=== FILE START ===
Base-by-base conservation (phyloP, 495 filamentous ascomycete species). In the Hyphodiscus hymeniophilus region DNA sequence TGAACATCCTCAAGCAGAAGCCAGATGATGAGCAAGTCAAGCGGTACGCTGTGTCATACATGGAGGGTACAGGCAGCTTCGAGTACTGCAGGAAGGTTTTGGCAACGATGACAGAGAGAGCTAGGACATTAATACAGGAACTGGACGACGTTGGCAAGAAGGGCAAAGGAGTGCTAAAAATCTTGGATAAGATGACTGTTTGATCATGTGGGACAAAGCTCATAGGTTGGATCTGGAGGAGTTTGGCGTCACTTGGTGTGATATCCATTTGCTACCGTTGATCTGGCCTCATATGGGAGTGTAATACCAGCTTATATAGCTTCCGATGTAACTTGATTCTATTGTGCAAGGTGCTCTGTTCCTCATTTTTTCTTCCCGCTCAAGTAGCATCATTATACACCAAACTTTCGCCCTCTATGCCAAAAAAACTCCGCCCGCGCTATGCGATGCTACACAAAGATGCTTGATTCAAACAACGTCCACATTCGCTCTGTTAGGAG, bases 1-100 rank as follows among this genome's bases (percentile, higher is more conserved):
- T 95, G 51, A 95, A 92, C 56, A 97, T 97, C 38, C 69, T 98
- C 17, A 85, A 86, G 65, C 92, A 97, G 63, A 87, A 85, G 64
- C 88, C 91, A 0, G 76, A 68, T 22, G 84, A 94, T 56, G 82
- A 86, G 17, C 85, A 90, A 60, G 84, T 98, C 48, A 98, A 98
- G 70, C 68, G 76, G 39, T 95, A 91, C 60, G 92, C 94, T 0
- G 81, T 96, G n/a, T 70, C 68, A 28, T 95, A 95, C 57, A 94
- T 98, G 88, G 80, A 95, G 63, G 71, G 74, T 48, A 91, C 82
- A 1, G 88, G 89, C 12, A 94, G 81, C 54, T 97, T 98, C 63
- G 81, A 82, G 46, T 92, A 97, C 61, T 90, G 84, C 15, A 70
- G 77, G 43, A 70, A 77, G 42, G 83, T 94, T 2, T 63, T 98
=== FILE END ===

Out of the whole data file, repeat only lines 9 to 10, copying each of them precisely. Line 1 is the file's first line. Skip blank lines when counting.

- A 1, G 88, G 89, C 12, A 94, G 81, C 54, T 97, T 98, C 63
- G 81, A 82, G 46, T 92, A 97, C 61, T 90, G 84, C 15, A 70